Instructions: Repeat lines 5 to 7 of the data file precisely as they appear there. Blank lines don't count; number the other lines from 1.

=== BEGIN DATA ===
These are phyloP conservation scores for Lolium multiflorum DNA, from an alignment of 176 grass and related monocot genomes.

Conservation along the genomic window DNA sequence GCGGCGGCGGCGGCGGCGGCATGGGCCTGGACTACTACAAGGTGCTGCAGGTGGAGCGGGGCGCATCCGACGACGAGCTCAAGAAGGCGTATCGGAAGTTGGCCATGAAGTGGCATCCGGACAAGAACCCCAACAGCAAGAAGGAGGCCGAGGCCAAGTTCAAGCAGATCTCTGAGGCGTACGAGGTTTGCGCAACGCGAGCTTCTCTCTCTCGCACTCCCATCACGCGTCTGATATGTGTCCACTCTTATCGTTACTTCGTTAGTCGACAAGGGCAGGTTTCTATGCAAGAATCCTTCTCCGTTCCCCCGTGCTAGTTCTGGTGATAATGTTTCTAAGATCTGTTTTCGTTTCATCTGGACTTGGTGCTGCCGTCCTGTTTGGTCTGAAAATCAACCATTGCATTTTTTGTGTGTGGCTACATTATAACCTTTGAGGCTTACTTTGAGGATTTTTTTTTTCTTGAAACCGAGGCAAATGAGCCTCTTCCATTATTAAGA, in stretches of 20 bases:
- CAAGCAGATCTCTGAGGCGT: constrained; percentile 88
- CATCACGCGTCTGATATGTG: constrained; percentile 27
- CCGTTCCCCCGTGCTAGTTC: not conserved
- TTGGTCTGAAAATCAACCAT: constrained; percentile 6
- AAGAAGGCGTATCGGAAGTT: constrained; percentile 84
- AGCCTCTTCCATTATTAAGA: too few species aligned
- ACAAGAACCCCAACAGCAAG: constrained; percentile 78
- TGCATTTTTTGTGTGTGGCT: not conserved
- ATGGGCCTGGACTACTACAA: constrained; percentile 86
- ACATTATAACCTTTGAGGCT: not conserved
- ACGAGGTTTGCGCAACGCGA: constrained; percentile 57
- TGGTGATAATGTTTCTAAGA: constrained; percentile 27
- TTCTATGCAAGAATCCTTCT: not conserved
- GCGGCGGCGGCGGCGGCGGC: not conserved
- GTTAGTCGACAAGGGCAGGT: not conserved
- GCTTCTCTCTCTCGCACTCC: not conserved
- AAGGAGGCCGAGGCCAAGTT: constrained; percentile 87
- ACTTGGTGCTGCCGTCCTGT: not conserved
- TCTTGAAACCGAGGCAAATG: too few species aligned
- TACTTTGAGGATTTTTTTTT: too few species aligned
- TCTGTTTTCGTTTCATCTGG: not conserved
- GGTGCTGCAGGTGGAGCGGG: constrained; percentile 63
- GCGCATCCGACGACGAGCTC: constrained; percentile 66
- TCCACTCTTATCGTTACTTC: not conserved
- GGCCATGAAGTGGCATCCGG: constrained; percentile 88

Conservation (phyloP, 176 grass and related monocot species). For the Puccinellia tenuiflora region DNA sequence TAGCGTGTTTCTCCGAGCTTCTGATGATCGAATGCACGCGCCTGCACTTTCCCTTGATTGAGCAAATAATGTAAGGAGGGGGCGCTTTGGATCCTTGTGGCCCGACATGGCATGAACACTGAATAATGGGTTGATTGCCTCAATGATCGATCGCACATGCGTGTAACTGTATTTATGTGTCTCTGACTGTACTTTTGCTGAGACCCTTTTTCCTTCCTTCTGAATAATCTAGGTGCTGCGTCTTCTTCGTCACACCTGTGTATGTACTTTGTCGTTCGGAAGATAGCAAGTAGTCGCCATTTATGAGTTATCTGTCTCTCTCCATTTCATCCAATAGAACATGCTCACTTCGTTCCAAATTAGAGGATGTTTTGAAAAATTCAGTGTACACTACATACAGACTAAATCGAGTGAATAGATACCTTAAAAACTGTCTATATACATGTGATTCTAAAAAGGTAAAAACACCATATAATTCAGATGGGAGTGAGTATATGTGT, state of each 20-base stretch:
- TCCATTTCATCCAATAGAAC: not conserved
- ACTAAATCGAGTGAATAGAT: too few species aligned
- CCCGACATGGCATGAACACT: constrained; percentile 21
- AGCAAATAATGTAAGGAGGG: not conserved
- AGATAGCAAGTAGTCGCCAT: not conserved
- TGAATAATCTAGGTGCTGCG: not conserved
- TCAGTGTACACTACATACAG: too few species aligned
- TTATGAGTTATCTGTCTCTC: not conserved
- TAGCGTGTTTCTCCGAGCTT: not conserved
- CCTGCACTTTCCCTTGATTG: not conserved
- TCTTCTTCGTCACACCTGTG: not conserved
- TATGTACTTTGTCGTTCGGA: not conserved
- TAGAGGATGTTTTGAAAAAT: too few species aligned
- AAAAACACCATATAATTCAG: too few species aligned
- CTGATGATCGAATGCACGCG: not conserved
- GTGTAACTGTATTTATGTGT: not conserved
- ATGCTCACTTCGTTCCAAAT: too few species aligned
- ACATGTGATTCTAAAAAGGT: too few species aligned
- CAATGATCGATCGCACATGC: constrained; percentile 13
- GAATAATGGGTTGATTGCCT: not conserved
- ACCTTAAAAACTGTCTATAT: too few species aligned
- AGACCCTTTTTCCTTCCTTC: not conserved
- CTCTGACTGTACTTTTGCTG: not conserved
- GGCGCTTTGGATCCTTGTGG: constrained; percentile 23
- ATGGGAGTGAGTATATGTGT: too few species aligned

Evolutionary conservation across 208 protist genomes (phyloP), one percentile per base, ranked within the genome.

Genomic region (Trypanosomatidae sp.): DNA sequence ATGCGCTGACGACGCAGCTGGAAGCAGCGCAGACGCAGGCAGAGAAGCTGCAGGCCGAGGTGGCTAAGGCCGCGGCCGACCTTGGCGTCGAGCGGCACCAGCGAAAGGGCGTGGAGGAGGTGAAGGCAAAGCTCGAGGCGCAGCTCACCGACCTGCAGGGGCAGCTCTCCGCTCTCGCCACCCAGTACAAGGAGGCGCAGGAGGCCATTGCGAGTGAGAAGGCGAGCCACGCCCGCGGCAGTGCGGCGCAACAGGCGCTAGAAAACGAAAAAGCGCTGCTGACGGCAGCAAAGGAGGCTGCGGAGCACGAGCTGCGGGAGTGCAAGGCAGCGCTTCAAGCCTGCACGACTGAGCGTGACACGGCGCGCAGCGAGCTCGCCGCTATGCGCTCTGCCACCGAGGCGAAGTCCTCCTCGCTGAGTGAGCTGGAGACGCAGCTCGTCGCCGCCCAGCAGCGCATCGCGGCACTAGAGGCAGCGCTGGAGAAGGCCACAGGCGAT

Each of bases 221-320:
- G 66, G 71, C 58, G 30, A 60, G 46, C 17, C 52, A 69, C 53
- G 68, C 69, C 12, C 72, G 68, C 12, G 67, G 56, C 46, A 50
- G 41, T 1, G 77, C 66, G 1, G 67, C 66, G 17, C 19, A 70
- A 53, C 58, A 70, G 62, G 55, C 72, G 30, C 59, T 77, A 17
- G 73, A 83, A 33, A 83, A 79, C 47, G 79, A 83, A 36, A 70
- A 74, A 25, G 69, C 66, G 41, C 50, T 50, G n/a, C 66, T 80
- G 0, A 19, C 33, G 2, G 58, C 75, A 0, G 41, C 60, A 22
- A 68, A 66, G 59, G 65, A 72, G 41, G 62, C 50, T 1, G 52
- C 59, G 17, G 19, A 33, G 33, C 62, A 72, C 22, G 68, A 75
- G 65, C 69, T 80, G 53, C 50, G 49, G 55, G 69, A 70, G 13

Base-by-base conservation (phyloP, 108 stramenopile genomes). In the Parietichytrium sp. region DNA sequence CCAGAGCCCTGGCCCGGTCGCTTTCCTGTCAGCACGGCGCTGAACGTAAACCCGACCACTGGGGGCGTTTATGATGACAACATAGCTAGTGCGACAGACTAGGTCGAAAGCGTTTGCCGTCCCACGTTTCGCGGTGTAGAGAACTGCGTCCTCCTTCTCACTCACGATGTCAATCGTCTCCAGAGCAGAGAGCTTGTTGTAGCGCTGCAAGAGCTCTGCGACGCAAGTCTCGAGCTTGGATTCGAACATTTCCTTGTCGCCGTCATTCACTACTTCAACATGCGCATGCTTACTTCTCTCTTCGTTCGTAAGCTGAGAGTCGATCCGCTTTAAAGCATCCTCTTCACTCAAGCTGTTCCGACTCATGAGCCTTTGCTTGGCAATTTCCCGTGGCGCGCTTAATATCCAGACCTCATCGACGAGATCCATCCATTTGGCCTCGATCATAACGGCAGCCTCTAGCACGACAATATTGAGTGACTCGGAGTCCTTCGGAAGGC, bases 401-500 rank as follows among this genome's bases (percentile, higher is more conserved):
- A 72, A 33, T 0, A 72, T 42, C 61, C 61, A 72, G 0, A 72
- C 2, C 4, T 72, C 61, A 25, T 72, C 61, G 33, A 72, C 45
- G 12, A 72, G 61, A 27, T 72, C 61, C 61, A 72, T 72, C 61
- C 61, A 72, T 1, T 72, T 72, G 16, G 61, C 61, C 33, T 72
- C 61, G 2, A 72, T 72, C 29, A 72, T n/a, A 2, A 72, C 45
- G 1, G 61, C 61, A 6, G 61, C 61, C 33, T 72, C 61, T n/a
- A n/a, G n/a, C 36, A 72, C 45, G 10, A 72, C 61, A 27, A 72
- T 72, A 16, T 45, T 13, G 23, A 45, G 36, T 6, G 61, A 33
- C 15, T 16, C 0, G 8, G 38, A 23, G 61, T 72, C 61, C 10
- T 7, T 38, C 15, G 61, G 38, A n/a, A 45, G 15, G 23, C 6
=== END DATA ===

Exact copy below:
- CCGTTCCCCCGTGCTAGTTC: not conserved
- TTGGTCTGAAAATCAACCAT: constrained; percentile 6
- AAGAAGGCGTATCGGAAGTT: constrained; percentile 84